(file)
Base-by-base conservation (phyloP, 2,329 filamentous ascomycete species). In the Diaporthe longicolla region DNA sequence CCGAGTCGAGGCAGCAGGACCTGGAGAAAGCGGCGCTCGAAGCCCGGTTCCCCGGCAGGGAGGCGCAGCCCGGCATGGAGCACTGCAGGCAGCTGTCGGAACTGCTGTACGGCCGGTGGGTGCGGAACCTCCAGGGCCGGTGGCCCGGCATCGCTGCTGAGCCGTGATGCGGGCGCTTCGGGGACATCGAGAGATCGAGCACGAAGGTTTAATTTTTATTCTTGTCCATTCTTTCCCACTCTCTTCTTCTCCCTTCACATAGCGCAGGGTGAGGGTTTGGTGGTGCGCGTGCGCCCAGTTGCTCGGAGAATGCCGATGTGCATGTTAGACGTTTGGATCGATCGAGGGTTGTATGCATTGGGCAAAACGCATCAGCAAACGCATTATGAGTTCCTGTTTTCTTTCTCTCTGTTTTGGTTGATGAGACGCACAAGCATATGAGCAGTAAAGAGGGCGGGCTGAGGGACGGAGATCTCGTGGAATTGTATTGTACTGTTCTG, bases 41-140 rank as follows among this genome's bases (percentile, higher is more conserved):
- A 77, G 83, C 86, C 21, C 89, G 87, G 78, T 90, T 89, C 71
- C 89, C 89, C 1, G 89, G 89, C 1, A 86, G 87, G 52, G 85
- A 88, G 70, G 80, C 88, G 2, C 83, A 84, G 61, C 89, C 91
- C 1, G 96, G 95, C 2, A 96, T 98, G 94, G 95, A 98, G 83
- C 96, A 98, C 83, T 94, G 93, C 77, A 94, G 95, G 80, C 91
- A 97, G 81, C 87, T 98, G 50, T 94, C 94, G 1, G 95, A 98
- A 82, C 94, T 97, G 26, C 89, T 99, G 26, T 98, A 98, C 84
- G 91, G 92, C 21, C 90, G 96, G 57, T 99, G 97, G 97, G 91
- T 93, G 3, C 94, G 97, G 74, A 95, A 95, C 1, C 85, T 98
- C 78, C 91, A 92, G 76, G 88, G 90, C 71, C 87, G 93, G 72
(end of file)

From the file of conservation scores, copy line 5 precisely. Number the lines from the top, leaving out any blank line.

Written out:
- C 1, G 96, G 95, C 2, A 96, T 98, G 94, G 95, A 98, G 83